Serving House: A Journal of Literary Arts
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Flash Fiction
492 words
SHJ Issue 2
Fall 2010


Leslie What

We walked hand-in-hand into the midday sun, past muted crocuses the colors of impressionist landscapes. On the sidewalk traversed an asymmetrical pair of black and orange milkweed bugs, Oncopeltus fasciatus, coupled end-to-end, a display exhibiting a duality of resistance and surrender. As the larger bug marched forward she dragged her smaller mate behind. They stopped when they reached the sidewalk’s edge, when they changed direction, and the follower became leader.

I broke away from Jack to forage through my purse for cigarettes, shook one free of the box.

Jack opened his mouth to scold me about smoking, but caught himself from saying something dumb, his newfound reticence a gesture of maturity. In appreciation, I offered him a cigarette. He took it, patted down his pockets, produced matches. He lit his smoke from mine.

It was Friday. It felt like a Monday. I tasted the souring pause between the strike and the first hiss of smoke.

The Oncopeltus fasciatus drink milkweed sap, a concoction that confers its vile flavor onto the bug. Brightly marked wings warn predators away, except for an occasional but hungry bird, who’ll quickly regret his mistake. There’s much to admire about these insects. They do not harm the environment (unless you are a milkweed plant). They protect the prized Monarch butterfly (Danaus plexippus) through the process of mimicry and coloration.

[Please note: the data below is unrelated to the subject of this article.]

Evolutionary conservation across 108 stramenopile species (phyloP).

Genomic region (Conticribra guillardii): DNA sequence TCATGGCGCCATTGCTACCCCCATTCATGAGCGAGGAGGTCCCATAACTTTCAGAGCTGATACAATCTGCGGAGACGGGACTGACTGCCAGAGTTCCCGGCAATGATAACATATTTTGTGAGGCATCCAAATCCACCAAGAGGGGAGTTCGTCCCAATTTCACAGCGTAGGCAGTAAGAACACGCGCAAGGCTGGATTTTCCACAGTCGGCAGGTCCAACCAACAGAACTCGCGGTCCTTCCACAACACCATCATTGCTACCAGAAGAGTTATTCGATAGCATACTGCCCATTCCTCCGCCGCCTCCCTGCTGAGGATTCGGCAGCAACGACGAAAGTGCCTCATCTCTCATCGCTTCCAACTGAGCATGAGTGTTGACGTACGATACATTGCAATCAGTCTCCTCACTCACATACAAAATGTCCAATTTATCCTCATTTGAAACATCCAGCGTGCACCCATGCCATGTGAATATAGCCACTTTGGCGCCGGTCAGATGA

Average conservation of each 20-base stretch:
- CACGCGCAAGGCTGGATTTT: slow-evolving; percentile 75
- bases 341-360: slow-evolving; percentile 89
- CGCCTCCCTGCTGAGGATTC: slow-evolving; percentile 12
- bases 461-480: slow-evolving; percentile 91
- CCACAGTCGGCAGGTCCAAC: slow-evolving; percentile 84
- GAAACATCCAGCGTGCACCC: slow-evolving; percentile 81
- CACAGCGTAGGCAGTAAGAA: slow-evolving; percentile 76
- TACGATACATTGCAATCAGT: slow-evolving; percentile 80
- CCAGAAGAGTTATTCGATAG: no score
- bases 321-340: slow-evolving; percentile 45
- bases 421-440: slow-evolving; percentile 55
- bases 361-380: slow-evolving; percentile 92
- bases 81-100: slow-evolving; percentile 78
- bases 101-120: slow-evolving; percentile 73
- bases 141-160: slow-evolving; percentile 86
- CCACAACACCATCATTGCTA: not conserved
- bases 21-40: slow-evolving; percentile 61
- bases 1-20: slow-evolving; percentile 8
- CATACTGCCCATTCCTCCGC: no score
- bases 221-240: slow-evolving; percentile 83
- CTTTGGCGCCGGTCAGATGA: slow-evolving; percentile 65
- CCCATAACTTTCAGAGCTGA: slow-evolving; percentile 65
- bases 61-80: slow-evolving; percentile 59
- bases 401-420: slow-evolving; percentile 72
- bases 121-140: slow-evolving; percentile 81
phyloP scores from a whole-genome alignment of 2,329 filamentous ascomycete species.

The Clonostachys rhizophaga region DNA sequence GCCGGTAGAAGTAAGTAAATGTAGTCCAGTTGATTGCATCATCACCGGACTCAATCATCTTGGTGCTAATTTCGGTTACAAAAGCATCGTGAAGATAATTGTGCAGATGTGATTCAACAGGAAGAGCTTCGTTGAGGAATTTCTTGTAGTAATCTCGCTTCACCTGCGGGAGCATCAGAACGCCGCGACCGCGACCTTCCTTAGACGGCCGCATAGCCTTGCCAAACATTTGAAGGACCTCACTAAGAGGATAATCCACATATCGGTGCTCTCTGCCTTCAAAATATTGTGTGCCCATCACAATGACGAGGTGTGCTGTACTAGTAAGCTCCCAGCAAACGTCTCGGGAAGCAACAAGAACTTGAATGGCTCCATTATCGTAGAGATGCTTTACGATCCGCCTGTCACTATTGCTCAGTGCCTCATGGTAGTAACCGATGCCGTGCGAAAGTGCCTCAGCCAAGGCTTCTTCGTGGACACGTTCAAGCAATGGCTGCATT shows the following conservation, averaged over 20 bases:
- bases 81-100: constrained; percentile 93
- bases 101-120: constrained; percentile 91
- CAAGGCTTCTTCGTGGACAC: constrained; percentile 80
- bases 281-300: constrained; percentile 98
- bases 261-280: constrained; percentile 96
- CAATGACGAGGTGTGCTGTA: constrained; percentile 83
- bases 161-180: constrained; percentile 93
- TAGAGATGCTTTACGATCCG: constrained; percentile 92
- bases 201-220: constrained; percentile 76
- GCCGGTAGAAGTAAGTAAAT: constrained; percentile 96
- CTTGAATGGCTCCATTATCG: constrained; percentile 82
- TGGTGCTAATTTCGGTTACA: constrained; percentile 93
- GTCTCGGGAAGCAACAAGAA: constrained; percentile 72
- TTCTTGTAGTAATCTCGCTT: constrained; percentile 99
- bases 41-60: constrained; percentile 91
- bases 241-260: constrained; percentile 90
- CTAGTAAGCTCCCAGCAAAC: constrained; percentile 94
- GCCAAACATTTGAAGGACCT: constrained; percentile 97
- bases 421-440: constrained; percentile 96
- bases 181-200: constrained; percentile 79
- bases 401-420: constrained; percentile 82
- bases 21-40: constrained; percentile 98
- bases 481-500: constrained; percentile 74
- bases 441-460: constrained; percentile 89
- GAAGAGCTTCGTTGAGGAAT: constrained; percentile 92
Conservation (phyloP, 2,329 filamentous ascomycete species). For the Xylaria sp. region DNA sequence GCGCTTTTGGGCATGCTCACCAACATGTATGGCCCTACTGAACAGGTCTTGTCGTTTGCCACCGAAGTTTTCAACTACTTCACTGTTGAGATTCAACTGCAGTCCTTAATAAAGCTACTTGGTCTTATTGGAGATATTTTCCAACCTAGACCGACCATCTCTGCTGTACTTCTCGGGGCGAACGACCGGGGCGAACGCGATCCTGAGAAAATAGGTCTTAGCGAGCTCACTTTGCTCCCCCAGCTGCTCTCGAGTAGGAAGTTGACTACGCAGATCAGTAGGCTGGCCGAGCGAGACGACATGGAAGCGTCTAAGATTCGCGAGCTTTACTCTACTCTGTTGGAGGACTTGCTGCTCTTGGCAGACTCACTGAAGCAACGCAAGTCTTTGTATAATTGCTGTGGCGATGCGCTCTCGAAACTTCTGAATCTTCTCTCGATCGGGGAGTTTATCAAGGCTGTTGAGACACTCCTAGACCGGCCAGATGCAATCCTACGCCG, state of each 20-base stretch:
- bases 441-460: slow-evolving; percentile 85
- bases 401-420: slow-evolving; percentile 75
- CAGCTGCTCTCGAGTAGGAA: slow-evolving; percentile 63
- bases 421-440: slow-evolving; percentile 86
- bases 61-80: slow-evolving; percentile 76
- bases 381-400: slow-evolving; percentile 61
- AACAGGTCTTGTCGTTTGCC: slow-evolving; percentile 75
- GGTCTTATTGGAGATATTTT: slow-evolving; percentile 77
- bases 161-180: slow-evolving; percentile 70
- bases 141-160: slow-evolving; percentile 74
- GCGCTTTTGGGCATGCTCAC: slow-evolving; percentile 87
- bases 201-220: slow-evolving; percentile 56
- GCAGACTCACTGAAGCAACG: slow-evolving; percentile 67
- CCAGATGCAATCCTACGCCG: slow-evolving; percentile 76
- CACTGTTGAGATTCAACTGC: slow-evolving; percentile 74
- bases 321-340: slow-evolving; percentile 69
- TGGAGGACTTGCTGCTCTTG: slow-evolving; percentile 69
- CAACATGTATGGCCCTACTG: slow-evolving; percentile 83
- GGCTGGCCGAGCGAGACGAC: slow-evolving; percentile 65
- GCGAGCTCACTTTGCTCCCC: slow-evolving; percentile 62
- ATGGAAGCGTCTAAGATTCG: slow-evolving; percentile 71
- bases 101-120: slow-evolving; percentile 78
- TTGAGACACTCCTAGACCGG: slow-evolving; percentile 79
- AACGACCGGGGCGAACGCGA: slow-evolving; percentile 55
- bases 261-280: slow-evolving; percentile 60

The June sun was a brisk slap on my shoulders. We smoked, watched the bugs copulate—a ritual that could take up to ten hours. When finished, the pair finally broken apart, the female would lay thirty eggs a day throughout summer.

“Push-me pull-you bugs,” I told Jack—what I called them before learning to call them something more complicated.

“That’s us,” he said. He didn’t sound angry.

We stood, smoking, sharing the same guilt and grief and indecision about what to do next. We had one week before it stopped being an early abortion. We’d gone back and forth, changing our positions several times each day. This morning, Jack had seized the lead to pull me toward having the baby. I was changing directions again after seeing this doctor.

“I want a baby,” I said. “Just not this one.”

“Renate,” Jack said. “Please.”

We finished our cigarettes.

Well-meaning friends had encouraged us to try again. Perhaps Jack could try again but I was past forty. This baby’s Down Syndrome resulted from my eggs. Cause and effect. Repeating an experiment seldom changed the results. Our silence was an ineffectual carapace, too easily crushed. I walked away and told myself it didn’t matter if Jack followed.

Jack stood statue-still, waiting to see if I would lead him to a coffee shop to talk, or turn toward the car. “I’m going to make the appointment. You don’t need to come,” I said, and found my keys. I wondered if love could be objectively studied, perhaps by measuring exactly how much one person was willing to give up for the other?

“...we have been born here to witness and celebrate. We wonder at our purpose for living. Our purpose
is to perceive the fantastic. Why have a universe if there is no audience?” — Ray Bradbury